Saturday, April 16, 2005

Social Security Statement



I received my annual Social Security statement a few days ago.

I don't pay much attention to the "Estimated Benefits" section. I figure that would be a lot like trekking thru the Mojave desert, seeing a palm-tree lagoon over a distant sandhill, and heading right for it. But get close enough, and the thing vanishes. A mirage.

The way I see it, there's pretty much one useful part to this statement, and that's the "Your Earnings Record at a Glance" section on the third page. In the wonderful book Your Money or Your Life (YMOYL), authors Joe Dominguez and Vicki Robin suggest that each of us tally up just how much money we've earned throughout the course of our lives. Among the purposes of this:

  • Allows people some idea of how much money has entered their lives, and how much could enter their lives from this point.
  • Kills self-myths such as "I can't earn much money." On a cash-flow basis, you may be worth much more than you thought. You may have been underestimating your wage-earning abilities for years.
  • It gives your financial life some direction and consciousness. You now have a tangible starting point from which to base your earning ability from this day forward.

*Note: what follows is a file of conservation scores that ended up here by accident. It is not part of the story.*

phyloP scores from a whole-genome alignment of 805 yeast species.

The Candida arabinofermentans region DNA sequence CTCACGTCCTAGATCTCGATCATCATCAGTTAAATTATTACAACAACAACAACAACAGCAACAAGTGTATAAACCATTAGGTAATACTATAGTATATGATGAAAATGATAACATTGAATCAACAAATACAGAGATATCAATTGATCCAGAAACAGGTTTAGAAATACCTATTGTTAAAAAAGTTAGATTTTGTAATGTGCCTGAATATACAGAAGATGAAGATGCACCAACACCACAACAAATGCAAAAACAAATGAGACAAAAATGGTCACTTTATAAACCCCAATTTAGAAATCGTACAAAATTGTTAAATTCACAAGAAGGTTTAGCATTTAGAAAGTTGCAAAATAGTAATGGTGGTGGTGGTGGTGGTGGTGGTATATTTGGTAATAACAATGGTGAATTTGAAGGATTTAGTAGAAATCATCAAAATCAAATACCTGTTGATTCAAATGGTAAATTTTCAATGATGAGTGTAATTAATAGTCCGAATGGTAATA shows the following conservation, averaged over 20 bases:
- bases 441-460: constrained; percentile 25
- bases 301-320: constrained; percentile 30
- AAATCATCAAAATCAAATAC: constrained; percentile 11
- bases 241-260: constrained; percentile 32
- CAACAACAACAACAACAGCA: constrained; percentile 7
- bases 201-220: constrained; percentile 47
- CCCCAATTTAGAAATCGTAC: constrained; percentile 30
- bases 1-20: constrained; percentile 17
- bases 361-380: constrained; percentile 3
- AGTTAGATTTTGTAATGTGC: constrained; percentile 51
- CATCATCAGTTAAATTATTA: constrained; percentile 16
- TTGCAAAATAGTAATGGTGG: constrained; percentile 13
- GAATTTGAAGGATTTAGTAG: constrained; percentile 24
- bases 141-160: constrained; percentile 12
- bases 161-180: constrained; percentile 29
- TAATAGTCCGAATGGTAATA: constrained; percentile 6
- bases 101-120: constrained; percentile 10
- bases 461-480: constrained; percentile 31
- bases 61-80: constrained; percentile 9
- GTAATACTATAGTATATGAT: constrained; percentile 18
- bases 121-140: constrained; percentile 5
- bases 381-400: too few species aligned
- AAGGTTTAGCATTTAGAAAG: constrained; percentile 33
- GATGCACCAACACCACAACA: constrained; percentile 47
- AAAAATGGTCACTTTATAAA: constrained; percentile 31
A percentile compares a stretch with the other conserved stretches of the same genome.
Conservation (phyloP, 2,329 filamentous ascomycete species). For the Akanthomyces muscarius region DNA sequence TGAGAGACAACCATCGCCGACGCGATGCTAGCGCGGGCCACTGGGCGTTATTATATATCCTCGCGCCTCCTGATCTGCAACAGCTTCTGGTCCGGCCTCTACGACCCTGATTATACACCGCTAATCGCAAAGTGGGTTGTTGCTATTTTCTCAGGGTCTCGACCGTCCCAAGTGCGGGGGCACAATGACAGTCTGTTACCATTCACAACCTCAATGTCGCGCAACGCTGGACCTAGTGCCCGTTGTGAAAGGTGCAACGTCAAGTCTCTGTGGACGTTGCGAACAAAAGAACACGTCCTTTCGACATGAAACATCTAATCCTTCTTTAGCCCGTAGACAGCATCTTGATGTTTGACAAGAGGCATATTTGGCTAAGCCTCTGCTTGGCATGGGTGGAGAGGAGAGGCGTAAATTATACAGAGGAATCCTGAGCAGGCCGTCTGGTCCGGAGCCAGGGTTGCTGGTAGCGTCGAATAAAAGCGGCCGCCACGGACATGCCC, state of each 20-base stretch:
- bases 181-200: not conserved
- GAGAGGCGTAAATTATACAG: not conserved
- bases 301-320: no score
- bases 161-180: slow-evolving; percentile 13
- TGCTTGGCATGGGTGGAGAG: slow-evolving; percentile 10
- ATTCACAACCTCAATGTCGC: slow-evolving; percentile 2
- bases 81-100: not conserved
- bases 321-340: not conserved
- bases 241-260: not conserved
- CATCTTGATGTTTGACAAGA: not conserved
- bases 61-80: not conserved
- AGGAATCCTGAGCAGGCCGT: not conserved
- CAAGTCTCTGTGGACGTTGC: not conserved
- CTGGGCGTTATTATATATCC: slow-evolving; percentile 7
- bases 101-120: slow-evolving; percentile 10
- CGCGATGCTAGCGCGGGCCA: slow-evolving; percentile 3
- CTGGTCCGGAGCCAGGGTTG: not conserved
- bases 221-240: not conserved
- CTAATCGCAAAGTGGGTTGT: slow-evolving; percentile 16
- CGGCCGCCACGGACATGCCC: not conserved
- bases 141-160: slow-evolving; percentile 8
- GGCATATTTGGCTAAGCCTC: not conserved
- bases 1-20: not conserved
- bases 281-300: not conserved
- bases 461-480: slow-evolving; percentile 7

The Social Security statement's "Earnings Record" makes such an estimation pretty much a snap. Once this is done, if we follow the path of YMOYL, we would next create our balance sheet, thus determining our current net worth.

    "[Your net worth] is what you currently have to show for your total lifetime income," Dominguez and Robin write. "The rest is memories and illusions, as far as the reality of balance sheets is concerned."

    Illusions, huh? Looks like mirages — those induced by data from your Social Security statement, anyway — are tough to avoid, no matter what.

  • — Posted by Michael @ 9:08 AM








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